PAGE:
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Mobile Accessibility Online Symposium Home
Mobile devices are becoming increasingly important and are already the primary form of accessing the Web in many parts of the world. However, people with disabilities experience many difficulties when they access the Web with mobile devices. This symposium brought together researchers and practitioners to discuss these challenges and possible solutions, to help develop a roadmap for future research and development in the field. The online symposium was held on 25 June 2012.
The mobile world is rapidly evolving with increasingly sophisticated devices, platforms, APIs, applications, and web browsers. Also the complexity of the web content and applications provided via mobile devices has become increasingly sophisticated. At the same time, the many sensors and gauges deployed on mobile devices are being utilized to provide new interaction paradigms such as touch events and gestures.
While these developments provide vast opportunities, opportunities for people with disabilities they also entail accessibility challenges. In particular, it is not sufficiently clear how well existing standards such as Web Content Accessibility Guidelines (WCAG), User Agent Accessibility Guidelines (UAAG), Accessible Rich Internet Applications (WAI-ARIA), Mobile Web Best Practice (MWBP), Mobile Web Application Best Practice (MWABP), Touch Events, and others address accessibility in the mobile context, despite some initial work on mapping between WCAG and MWBP.
There is a need to better understand these challenges and to develop a roadmap to guide further research and development activities.
The primary objective of this symposium is to gather, analyze, and discuss practical experience with measuring website accessibility. These may include approaches for measuring 'accessibility in terms of conformance' (metrics that reflect violations of conformance of web content with accessibility guidelines such as WCAG or derivatives such as Section 508) and 'accessibility in use' (metrics that reflect the impact that accessibility issues have on real users, regardless of guidelines). The papers resulting from this symposium will constitute the basis from which to further explore a research and development roadmap for website accessibility metrics.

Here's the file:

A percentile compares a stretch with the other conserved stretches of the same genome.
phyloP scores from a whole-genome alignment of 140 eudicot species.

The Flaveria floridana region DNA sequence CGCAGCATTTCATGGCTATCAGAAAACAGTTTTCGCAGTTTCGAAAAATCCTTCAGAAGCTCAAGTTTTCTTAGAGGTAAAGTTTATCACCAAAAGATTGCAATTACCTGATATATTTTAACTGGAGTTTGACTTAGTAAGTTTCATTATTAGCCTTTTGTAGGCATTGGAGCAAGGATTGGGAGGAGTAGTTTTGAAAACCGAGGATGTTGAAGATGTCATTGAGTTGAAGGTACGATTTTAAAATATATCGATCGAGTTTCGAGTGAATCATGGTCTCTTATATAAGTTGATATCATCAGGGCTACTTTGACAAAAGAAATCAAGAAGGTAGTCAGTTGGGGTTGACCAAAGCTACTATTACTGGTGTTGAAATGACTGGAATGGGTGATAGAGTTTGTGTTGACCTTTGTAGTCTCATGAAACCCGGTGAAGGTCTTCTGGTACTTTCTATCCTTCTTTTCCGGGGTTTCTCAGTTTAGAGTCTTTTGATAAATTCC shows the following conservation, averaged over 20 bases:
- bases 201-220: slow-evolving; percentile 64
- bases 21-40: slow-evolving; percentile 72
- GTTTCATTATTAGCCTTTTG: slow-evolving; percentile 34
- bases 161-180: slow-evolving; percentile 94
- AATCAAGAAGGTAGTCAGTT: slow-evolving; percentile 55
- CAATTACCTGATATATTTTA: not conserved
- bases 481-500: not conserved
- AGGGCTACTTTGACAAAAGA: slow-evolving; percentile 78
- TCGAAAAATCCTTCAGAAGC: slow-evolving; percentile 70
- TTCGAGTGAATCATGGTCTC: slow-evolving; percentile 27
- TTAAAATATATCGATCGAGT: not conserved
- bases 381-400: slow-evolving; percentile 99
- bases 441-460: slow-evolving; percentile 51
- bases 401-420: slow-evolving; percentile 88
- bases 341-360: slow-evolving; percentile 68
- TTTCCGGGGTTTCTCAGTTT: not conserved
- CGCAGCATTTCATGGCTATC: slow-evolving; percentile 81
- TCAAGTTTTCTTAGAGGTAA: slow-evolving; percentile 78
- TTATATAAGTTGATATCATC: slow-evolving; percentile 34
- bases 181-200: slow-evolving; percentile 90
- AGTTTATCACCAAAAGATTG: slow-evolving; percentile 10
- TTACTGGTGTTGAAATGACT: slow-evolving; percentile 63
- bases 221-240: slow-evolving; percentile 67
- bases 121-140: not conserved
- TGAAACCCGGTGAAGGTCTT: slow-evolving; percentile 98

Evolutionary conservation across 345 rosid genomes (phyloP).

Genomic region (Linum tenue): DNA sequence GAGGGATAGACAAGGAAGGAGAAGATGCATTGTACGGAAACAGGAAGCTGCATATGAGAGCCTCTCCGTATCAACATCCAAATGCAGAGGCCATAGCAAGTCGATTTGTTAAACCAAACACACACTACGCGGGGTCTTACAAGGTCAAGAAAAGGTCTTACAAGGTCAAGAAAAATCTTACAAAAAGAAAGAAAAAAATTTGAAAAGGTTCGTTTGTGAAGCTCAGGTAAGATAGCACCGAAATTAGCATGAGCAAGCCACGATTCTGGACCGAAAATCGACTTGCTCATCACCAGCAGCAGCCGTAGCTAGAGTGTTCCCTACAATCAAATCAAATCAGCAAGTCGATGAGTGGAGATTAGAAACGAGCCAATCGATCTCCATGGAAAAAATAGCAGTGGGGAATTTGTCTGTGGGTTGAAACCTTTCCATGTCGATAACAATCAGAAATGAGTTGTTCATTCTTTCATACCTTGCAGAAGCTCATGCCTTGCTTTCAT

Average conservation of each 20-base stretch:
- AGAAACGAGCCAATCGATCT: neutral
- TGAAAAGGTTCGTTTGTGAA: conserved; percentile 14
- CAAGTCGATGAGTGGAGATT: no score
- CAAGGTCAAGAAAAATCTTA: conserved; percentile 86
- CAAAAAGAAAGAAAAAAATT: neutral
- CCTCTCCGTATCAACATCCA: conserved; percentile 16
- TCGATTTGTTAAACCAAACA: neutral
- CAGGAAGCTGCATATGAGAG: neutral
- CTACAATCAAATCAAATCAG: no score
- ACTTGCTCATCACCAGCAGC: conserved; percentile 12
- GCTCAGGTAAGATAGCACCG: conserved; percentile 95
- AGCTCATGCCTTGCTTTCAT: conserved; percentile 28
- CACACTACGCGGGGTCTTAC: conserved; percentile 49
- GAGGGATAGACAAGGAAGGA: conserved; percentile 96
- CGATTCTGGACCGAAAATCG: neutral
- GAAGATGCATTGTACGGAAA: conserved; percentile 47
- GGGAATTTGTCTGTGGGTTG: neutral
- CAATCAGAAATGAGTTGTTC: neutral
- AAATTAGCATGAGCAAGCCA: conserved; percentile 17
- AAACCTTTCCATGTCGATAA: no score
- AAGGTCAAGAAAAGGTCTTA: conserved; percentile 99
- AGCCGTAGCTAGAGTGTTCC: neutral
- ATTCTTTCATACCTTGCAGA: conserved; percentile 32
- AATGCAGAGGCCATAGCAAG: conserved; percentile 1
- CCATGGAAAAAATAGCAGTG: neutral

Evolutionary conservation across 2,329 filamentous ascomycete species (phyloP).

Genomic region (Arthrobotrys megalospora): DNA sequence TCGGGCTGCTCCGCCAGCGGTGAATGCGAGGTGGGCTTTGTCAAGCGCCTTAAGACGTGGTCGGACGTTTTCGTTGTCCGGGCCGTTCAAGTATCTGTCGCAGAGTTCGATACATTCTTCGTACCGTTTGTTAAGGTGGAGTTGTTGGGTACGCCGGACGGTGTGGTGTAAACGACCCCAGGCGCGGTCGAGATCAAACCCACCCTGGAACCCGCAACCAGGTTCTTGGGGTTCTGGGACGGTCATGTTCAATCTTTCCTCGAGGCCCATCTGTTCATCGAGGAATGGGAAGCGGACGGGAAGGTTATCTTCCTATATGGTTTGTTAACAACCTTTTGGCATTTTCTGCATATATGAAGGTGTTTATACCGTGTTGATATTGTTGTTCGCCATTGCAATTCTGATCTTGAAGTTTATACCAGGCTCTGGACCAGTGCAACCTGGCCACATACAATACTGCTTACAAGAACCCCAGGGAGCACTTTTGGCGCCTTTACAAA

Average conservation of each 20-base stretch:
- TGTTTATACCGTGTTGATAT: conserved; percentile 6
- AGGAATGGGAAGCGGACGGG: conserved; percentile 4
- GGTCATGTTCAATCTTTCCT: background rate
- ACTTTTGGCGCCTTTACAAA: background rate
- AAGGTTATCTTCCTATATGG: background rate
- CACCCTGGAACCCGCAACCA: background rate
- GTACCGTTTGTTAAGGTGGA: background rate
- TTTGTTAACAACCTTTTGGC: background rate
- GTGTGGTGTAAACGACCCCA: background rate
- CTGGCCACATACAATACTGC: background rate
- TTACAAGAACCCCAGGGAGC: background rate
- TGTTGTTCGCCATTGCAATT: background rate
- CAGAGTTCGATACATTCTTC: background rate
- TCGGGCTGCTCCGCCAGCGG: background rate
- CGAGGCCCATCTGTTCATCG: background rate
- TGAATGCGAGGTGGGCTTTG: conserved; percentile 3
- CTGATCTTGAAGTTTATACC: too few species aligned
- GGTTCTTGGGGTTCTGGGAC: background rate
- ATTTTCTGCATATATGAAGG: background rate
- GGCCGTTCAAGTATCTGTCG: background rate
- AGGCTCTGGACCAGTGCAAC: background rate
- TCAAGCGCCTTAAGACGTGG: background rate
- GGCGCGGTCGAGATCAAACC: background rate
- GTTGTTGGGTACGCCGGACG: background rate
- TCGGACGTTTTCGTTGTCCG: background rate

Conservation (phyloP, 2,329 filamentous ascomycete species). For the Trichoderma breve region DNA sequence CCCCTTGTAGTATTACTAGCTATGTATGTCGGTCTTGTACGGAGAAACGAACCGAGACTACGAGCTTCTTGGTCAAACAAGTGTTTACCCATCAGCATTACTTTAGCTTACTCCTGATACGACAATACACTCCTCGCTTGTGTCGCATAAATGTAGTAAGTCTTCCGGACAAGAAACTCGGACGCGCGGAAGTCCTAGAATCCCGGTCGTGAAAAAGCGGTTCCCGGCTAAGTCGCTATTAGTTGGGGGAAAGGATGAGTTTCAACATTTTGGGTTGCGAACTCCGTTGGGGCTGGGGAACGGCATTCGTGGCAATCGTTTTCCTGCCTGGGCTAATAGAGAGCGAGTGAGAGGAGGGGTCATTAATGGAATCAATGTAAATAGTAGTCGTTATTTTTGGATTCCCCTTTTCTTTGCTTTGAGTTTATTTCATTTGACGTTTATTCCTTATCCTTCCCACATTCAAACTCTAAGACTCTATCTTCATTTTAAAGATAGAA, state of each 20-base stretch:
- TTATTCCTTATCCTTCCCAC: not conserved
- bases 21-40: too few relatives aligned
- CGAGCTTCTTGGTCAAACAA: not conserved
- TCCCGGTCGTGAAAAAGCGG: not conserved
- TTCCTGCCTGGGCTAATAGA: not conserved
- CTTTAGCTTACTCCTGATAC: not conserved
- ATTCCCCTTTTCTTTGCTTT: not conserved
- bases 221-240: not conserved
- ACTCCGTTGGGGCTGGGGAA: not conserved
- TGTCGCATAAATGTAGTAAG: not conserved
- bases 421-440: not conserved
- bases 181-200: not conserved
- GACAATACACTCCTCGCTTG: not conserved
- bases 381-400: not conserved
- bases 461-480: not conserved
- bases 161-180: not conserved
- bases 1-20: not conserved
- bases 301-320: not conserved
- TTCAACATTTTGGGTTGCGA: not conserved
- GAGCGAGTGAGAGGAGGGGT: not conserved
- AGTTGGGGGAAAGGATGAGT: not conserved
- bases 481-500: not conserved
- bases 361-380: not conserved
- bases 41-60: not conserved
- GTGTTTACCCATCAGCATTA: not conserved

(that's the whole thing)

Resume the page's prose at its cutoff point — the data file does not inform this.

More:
We particularly welcome discussion of the relationship of these two approaches and how to potentially combine them, as well as a discussion of any of the following types of questions:
- What sort of techniques can we explore to combine metrics that are computed automatically, semi-automatically (with input from humans), and manually (where the judgment is made by humans, even if with input from software)?
- How can we build an infrastructure (such as IBM Social Accessibility) that allows experts to store accessibility information (metadata) for use with metrics that are computed during subsequent audits?
- What metrics, or combination of metrics, can be used as predictors of accessibility?
- How shall we characterize the quality of such predictors in terms of properties such as reliability, validity, sensitivity, adequacy and adaptability?
- Which approaches can be embraced for validating, benchmarking, and comparing web accessibility metrics?
- How should we tackle metrics in web applications with dynamic content?
Further open research questions and ideas have been identified and we welcome contributions related to any of these too.
The Mobile Accessibility symposium is organized by the W3C/WAI Research and Development Working Group (RDWG). Contact Shadi Abou-Zahra (W3C Staff Contact) with questions.
- Simon Harper (University of Manchester, UK)
- Peter Thiessen (eBuddy)
- Yeliz Yesilada (Middle East Technical University, Northern Cyprus Campus)
- Giorgio Brajnik (University of Udine)
- Joshue O Connor (CFIT)
- Vivienne Conway (Edith Cowan University)
- Tiago Guerreiro (University of Lisbon)
- Christos Kouroupetroglou (Altec)
- Klaus Miesenberger (University of Linz)
- Yehya Mohamad (Fraunhofer Gesellschaft)
- Ignacio Marín Prendes (CTIC)
- Henny Swan (BBC)
- Shari Trewin (IBM T.J. Watson Research Center)
- Markel Vigo (University of Manchester)
- Shadi Abou-Zahra (W3C/WAI)